Candidate's faith should be of little consequence to voters
There he is in his senior picture, a nice face in my 1972 yearbook from Spokane's Joel E. Ferris High School.
This summer I expect to attend my 40th high school reunion. If political winds keep blowing in the direction they have been, that reunion may be a bit more exciting than usual.
That fellow in my high school yearbook is Rick Romney.
His uncle was George Romney. The three-term Michigan governor, who died in 1995, ran for the Republican presidential nomination in 1968. He was also in President Richard Nixon's first-term cabinet as secretary of Housing and Urban Development.
That connection made our classmate ever-so-slightly famous at school. Rick Romney's last name, anyway, was in the news. Back then we had no idea that one of our school's top basketball players had a cousin, Willard Mitt Romney, who would also run for the White House.
The last time I saw Rick Romney was 2007. At a 35-year high school reunion in downtown Spokane, no one dwelled on politics. Our onetime classmate talked briefly about cousin Mitt, who by that summer had launched his 2008 GOP presidential nomination bid.
Instead of any chatter about the race, I remember Rick Romney, who lives in the San Diego area, proudly sharing a picture of his wife, children and grandchildren.
There is a point to all this, beyond the fact that someone I went to high school with is related to today's front-runner for the GOP nomination. Mitt Romney recently scored victories in Iowa caucuses and the New Hampshire primary.
I've been thinking about Rick Romney when I hear about Mitt Romney's faith being raised as an election issue. I doubt we have heard the last of it. Our former classmate, like his famous cousin, is a member of the Church of Jesus Christ of Latter-day Saints.
Growing up in Eastern Washington, there was nothing unusual about meeting members of the Mormon Church. My father and sister went to the University of Idaho, and my brother lives in Boise. In parts of Idaho, with its proximity to Salt Lake City where the Church of Jesus Christ of Latter-day Saints has its headquarters, you're as likely as not to meet a person who is Mormon.
We who live in the West are simply more apt to be Mormon, or to be neighbors of people who are, than people in many parts of the country.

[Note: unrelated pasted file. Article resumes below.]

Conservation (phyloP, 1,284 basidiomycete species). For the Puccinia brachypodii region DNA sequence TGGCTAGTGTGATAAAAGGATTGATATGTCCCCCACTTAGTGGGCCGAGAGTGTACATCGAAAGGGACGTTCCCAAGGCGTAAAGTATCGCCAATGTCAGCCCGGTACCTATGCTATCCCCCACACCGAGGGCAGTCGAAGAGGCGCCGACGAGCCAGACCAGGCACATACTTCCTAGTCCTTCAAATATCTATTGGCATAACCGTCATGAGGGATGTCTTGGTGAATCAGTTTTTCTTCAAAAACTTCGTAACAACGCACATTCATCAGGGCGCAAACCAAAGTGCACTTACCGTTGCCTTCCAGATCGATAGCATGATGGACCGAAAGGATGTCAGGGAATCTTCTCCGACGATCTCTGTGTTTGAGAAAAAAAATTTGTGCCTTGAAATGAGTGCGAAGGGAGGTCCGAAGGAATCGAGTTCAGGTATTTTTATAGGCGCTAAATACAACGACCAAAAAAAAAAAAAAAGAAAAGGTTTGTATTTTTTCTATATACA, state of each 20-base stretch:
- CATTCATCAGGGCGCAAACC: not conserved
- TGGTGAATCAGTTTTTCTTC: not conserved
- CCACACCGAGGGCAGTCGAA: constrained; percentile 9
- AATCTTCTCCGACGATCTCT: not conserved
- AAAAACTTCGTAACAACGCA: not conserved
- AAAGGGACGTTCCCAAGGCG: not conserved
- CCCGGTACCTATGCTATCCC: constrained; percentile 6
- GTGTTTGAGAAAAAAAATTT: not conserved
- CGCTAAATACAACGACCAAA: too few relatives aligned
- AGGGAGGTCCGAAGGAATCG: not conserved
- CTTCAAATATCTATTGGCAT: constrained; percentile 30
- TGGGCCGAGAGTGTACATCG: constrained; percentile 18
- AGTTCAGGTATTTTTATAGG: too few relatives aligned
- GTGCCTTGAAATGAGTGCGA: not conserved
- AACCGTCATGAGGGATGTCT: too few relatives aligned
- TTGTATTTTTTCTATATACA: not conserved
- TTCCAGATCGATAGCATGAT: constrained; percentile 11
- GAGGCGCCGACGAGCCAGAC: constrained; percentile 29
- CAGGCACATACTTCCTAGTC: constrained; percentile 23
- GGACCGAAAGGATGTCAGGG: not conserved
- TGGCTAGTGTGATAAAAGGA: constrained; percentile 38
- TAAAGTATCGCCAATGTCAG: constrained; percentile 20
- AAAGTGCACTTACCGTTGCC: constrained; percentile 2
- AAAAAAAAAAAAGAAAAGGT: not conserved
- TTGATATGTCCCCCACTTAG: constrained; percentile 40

I often hear talking heads on cable TV say that Mormonism may have a particularly negative effect on Mitt Romney's campaign in South Carolina, which holds its primary Jan. 21. That, pundits say, is because of South Carolina's many voters who are evangelical Christians.
Last fall, according to The New York Times, a Baptist pastor who was backing the presidential candidacy of Texas Gov. Rick Perry told a gathering that Mormonism is "a cult" and that "Mitt Romney is not a Christian."
Here, as quoted in The New York Times, was Mitt Romney's response: "I just don't believe that that kind of divisiveness based on religion has a place in this country."
Please, before we hear another word, can we all agree on that?
I'm old enough to remember when the issue of John F. Kennedy's Roman Catholicism stirred fears during the 1960 presidential race. It wasn't so long ago that some journalists questioned Sen. Joseph Lieberman's fitness to serve as vice president because of religious restrictions related to Orthodox Judaism. Lieberman, Democrat Al Gore's running mate in the 2000 presidential race, was the first Jewish candidate on a major political party ticket.
What a Mormon believes is not what I believe. What I believe may not be what you believe. The practices and tenets of any religion aren't followed by people not of that faith, and may seem foreign or inexplicable.
In a survey of 1,019 adult Mormons questioned in October and November by the Pew Research Center's Forum on Religion & Public Life, 6 in 10 said they believe Americans know little or nothing about their faith. Yet 56 percent of those surveyed said they believe Americans are ready to elect a Mormon president.
What matters to me is how a candidate will govern. Do I agree with his or her policies and positions?
Our history is steeped in struggles of people who fled religious persecution. I don't want anyone's religion ruling this country. I do respect everyone's choice to adhere -- or not -- to a religious tradition.
And Rick Romney: If you're not stumping for your cousin this summer, come back to Spokane to see your classmates.
Julie Muhlstein: 425-339-3460, firstname.lastname@example.org.
Our new comment system is not supported in IE 7. Please upgrade your browser here.